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Sightseeing around Tsim Sha Tsui

Tsimshatsui is full of the most amazing sights, a range of tourist sights mean that a full Hong Kong experience can be had even without leaving the district.  Being part of the original British territory of Hong Kong it contains a number of interesting colonial items including historic buildings and parks.

However it is the boom period of the 1950s and 60s which lead to the most rapid development of the area and cemented its reputation as a tourist destination for world travellers.  Today the steady addition of new sightseeing attractions continues with everything from world-class museums to open public walkways with outstanding views.

Iconic Sights

The Avenue of the Stars on TST Promenade


  • Cultural Centre and Museum of Art - Right on the waterfront overlook the harbour, these two buildings highlight what is most impressive about Hong Kong arts and culture.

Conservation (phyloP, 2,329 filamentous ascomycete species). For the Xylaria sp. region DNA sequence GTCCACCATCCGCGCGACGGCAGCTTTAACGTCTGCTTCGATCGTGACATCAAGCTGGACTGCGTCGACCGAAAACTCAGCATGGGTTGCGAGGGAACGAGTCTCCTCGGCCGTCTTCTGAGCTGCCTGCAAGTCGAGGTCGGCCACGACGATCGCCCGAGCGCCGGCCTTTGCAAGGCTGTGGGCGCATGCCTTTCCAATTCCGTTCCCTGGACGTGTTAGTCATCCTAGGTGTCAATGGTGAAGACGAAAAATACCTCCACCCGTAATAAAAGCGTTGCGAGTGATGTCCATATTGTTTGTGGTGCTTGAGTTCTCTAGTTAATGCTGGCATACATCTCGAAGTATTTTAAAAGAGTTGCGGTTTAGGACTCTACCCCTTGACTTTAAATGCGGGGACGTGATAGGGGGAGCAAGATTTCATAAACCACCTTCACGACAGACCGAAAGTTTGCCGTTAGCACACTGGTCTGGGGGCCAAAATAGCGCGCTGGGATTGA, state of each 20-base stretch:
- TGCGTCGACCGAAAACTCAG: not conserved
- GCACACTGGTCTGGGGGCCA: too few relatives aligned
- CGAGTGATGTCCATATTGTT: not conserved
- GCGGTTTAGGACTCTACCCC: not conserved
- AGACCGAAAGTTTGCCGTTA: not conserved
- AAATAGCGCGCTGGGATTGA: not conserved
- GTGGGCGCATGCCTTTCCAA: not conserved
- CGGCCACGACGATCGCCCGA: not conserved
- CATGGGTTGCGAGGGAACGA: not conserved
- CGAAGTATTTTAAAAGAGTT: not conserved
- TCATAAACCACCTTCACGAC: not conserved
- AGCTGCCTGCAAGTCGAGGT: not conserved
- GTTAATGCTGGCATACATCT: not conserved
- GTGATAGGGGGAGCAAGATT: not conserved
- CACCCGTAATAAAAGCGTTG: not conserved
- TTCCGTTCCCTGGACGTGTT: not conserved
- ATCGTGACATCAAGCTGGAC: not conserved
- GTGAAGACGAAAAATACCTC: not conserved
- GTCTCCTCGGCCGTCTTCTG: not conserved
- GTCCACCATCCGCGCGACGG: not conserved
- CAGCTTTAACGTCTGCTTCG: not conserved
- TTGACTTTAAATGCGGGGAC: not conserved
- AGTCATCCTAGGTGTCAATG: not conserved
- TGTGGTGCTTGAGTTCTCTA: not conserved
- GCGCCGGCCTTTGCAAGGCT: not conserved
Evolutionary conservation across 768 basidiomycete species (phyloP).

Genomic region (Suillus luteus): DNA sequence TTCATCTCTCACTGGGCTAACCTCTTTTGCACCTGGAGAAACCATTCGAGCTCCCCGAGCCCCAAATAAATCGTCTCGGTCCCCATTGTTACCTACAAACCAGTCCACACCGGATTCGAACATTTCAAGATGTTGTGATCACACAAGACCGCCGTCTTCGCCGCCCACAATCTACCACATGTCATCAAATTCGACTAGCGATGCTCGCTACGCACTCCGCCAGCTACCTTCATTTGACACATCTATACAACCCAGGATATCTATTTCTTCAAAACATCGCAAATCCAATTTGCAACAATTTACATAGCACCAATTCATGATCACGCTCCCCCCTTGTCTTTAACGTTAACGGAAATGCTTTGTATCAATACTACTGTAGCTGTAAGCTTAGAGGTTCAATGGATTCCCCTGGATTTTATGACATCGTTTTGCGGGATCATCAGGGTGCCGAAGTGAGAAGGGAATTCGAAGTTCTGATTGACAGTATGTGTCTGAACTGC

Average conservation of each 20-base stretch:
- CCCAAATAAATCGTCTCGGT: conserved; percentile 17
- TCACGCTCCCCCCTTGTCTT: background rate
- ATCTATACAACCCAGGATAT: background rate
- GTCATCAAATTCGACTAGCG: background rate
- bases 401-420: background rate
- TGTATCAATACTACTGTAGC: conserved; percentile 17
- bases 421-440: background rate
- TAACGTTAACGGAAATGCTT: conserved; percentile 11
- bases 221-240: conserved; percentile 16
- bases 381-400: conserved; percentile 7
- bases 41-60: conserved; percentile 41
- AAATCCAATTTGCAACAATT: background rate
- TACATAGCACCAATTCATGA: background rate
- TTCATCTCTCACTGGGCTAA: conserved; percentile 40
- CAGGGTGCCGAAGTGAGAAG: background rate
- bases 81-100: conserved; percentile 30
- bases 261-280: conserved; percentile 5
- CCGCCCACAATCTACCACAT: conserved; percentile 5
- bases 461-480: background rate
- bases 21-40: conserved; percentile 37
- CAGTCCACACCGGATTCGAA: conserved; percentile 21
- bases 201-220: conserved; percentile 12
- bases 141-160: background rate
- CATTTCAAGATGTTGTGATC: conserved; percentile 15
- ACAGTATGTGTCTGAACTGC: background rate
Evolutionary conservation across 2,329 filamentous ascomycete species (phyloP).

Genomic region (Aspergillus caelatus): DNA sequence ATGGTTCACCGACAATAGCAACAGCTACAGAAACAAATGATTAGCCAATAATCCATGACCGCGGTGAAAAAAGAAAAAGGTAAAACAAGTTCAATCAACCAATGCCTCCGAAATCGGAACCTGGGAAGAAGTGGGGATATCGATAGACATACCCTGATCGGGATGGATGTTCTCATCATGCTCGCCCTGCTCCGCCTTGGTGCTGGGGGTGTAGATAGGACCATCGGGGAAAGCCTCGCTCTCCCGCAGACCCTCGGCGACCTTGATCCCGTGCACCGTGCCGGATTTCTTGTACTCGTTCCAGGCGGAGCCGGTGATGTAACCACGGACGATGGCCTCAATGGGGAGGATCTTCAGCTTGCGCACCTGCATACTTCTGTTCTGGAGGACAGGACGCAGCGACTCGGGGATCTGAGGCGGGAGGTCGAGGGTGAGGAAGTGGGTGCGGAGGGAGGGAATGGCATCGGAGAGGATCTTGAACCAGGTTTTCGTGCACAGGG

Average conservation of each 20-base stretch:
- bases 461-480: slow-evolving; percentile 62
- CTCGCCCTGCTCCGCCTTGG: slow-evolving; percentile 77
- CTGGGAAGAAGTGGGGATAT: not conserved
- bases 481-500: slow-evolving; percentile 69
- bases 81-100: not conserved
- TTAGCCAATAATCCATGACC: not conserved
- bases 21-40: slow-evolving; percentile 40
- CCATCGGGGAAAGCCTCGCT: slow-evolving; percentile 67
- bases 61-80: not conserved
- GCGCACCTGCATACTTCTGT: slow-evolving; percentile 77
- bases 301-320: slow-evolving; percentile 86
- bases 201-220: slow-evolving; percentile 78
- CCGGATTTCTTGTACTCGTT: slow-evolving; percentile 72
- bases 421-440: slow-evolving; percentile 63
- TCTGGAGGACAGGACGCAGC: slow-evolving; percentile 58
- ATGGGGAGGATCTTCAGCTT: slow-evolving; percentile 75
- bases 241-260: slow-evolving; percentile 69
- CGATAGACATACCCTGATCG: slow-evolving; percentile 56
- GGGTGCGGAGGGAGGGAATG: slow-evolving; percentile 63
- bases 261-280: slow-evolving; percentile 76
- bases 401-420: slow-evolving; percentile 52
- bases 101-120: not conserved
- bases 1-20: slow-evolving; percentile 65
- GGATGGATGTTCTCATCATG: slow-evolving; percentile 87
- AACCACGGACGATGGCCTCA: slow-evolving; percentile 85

• Chinese Arts & Crafts - located in Star House near the Star Ferry this is the original place to shop for valuable Chinese arts and crafts.



Some of the main locations for shopping are:

  • Granville Road
  • 1881 Heritage
  • Nathan Road

See more details of shopping on TST here.



  • Museum of History - one of several great museums of Hong Kong.
  • The Clock Tower of the old Kowloon Canton Railway Station







Tsim Sha Tsui Tsimshatsui?

In Chinese the district is called 尖沙嘴, which literally means Tip Sand Mouth, and is a reference to the sandy river which once flowed here, long since covered by land reclamation.  The pronunciation is impossible to describe using Roman letters alone, some attempts include Jim Shar Joy and Chim Sa Choi but none are of course accurate, and it is very hard for a non Chinese native to pronounce the words correctly.  Hence the common abriviation into TST - sounded out as "tee-ess-tee".  Everybody in Hong Kong will understand if you say TST.

When it comes to writing you will see Tsim Sha Tsui and Tsimshatsui used equally, both are acceptable.  But not Tsimsha Tsui or Tsim Shatsui, that would be incorrect.  However you say or write it, TST is a fascinating place to be.


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